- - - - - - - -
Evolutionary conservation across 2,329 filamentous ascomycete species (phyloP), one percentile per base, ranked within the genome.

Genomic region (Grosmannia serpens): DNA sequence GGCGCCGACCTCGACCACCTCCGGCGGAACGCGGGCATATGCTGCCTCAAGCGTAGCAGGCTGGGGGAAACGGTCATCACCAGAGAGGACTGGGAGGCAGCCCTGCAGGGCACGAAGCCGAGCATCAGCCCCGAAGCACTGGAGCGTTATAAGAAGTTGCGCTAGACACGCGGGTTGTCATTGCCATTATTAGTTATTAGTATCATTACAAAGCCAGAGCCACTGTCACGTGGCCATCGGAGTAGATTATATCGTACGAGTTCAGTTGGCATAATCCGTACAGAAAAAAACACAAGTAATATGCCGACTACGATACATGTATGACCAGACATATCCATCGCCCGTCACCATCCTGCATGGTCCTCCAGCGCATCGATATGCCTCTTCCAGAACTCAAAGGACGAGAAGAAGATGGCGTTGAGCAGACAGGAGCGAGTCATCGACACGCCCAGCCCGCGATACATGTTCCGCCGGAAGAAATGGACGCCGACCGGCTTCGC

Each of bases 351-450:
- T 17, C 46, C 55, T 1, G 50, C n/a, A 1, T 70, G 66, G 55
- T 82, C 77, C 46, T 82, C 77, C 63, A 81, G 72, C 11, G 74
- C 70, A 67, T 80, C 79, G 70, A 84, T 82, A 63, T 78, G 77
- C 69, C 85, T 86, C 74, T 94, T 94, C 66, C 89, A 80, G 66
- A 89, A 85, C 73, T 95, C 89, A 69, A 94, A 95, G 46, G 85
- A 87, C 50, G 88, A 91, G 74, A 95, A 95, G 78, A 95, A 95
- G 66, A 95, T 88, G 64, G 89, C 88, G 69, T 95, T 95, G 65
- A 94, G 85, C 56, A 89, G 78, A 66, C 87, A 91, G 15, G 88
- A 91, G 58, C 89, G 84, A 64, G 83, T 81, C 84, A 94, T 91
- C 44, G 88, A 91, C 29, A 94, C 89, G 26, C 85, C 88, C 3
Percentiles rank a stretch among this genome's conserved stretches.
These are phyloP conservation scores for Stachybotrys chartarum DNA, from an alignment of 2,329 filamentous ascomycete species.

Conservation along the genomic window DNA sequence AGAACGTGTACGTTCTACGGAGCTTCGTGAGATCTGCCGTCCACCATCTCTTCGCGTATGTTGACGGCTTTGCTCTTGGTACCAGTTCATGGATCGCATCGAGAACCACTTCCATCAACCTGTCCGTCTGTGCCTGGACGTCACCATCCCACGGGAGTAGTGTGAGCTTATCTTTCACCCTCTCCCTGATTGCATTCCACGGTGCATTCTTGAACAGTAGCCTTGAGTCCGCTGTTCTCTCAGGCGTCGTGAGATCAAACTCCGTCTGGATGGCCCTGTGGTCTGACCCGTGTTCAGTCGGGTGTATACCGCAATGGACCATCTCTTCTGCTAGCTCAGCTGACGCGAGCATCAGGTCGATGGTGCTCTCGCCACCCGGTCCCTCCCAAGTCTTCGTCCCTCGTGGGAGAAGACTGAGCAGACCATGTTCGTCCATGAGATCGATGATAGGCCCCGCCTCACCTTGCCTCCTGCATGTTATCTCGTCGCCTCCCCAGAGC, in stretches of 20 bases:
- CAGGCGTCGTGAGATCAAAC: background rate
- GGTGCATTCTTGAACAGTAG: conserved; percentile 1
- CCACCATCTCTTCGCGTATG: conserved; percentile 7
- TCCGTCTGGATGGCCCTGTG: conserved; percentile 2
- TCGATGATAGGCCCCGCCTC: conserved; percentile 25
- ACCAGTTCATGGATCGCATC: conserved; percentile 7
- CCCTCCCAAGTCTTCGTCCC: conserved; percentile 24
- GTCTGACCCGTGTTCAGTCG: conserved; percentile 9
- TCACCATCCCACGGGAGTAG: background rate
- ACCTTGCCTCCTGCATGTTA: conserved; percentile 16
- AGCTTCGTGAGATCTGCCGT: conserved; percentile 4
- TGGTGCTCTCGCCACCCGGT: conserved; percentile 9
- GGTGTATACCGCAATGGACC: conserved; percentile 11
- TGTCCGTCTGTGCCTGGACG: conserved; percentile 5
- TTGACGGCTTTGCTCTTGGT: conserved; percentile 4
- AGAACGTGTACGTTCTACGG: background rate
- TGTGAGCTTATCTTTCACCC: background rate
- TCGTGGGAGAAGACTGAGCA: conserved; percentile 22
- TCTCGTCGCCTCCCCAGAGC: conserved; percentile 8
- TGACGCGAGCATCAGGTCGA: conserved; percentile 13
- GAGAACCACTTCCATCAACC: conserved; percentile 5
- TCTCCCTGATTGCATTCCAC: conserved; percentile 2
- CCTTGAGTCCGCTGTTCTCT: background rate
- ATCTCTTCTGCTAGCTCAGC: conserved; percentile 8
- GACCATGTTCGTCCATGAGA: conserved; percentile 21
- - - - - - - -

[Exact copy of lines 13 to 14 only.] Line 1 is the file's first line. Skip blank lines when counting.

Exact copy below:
- C 44, G 88, A 91, C 29, A 94, C 89, G 26, C 85, C 88, C 3
Percentiles rank a stretch among this genome's conserved stretches.